In 2016, as a UD freshman, she was diagnosed with Ehlers-Danlos Syndrome and Postural Orthostatic Tachycardia Syndrome.

Symptoms vary, but for her, they include chronic pain, dizziness, fatigue, gastrointestinal issues and a quickened heart rate. EDS is classified as a rare disease, meaning there are fewer than 200,000 cases worldwide per year, “but it’s believed more people have the condition and it’s under-recognized and under-diagnosed,” she said. POTS is more common, and hence more understood.

She has Type 3 EDS, which often causes easily bruised skin and joints with an abnormal range of motion. Chronic joint pain can lead to other issues, and so she was diagnosed with POTS, which “affects parts of the nervous system and bodily functions that we don’t typically think about,” according to a 2020 Horn Entrepreneurship profile.

“I mainly manage these with physical therapy, exercise and medication,” she told Trend-Able.com. “These symptoms can make day-to-day activities a challenge, but I try to not let them stop me from doing the things I really enjoy!”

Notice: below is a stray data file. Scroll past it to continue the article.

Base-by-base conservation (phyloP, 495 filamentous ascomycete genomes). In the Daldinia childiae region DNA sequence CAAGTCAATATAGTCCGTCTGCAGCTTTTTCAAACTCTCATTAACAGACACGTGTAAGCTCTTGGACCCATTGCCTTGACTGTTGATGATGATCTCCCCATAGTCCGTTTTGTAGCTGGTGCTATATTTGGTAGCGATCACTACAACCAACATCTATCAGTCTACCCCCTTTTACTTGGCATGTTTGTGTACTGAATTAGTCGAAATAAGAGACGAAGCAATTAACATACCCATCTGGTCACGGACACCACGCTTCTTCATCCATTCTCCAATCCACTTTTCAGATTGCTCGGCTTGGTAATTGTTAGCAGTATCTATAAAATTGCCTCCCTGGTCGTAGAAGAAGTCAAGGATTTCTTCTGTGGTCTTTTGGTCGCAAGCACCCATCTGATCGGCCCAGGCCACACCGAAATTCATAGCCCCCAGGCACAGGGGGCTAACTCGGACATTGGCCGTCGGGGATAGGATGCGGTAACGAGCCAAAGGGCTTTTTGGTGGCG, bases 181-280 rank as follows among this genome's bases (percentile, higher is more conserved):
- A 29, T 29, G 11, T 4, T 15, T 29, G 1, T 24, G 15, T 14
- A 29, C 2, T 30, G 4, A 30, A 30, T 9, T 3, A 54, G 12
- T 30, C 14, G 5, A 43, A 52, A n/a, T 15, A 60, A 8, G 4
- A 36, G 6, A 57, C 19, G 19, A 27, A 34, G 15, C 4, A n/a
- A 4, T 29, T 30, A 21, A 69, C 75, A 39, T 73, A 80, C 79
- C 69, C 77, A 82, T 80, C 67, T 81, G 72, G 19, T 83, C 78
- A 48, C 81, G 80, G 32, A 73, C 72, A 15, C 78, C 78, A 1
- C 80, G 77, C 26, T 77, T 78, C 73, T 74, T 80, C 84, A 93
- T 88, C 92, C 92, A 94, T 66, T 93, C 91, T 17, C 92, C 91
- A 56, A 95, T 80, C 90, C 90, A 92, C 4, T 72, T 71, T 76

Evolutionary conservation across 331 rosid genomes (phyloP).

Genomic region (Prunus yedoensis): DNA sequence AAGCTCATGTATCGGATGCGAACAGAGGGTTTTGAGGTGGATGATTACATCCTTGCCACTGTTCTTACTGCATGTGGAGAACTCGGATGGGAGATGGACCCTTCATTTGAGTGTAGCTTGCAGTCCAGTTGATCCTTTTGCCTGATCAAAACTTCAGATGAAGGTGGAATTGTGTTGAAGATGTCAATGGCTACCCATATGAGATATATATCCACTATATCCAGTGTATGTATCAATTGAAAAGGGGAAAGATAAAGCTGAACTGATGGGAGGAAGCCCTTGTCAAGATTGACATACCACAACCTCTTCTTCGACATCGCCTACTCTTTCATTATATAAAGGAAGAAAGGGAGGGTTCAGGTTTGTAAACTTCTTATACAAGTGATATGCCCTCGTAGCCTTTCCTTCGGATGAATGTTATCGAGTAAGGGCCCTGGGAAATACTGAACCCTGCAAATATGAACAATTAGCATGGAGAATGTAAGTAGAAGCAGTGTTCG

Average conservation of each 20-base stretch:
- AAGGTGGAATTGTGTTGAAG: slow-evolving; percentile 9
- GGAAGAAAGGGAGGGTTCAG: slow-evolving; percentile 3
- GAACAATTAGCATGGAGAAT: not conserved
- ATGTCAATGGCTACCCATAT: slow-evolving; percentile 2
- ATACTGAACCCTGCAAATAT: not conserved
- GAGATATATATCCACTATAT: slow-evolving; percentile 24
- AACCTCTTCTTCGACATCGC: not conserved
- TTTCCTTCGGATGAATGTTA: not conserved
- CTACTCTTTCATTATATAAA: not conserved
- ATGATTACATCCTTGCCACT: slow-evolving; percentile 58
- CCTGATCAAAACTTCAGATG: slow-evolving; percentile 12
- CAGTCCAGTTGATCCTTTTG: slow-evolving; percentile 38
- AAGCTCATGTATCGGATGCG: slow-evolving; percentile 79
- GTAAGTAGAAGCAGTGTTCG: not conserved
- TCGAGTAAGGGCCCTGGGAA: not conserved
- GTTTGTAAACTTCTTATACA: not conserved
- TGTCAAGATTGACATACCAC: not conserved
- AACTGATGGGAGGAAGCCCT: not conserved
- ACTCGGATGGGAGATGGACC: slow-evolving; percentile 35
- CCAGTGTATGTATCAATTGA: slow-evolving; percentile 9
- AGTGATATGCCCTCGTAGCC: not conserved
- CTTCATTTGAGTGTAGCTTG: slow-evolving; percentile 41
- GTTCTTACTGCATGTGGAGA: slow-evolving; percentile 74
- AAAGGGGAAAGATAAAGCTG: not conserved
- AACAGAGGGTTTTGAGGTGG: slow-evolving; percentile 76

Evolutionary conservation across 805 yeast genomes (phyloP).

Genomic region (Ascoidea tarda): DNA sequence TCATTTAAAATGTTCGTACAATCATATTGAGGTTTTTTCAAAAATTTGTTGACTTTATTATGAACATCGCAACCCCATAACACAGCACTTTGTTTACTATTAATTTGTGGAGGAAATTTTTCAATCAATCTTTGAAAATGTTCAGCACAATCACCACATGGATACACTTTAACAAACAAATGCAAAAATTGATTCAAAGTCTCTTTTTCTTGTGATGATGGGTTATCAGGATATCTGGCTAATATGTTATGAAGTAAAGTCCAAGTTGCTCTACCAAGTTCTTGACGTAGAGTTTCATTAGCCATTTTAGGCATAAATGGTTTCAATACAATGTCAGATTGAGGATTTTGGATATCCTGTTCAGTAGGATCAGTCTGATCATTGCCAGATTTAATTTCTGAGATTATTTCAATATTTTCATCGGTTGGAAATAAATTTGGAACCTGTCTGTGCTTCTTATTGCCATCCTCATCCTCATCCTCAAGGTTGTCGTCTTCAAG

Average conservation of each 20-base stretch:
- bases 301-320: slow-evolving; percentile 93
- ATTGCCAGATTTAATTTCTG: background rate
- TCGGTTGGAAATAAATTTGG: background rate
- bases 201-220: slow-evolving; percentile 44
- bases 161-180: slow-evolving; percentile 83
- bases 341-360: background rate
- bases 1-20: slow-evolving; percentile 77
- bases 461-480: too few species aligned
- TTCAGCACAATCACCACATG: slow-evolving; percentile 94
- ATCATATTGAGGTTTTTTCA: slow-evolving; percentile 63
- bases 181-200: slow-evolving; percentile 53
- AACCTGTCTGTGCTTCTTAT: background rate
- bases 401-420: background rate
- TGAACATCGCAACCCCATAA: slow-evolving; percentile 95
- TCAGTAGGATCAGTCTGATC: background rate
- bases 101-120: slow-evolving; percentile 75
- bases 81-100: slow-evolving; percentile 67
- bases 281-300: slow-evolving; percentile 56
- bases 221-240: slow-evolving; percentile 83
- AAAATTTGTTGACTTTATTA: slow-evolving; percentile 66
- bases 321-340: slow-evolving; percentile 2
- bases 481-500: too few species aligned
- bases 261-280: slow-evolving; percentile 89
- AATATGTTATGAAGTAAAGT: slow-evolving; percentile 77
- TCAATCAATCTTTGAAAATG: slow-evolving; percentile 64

Chronister improves her outlook by journaling (a gratitude journal is a gift from her grandmother) and collecting thought-provoking cards, photos and printouts in a display on the wall in her home.

She also collects inspirational quotes and lives her life based on many of them, including one often attributed to poet Maya Angelou: “I can be changed by what happens to me, but I refuse to be reduced by it.”

1,000 cards expressing hope

Another is from motivational speaker Josh Shipp: “You either get bitter or you get better. It’s that simple. You either take what has been dealt to you and allow it to make you a better person, or you allow it to tear you down. The choice does not belong to fate. It belongs to you.”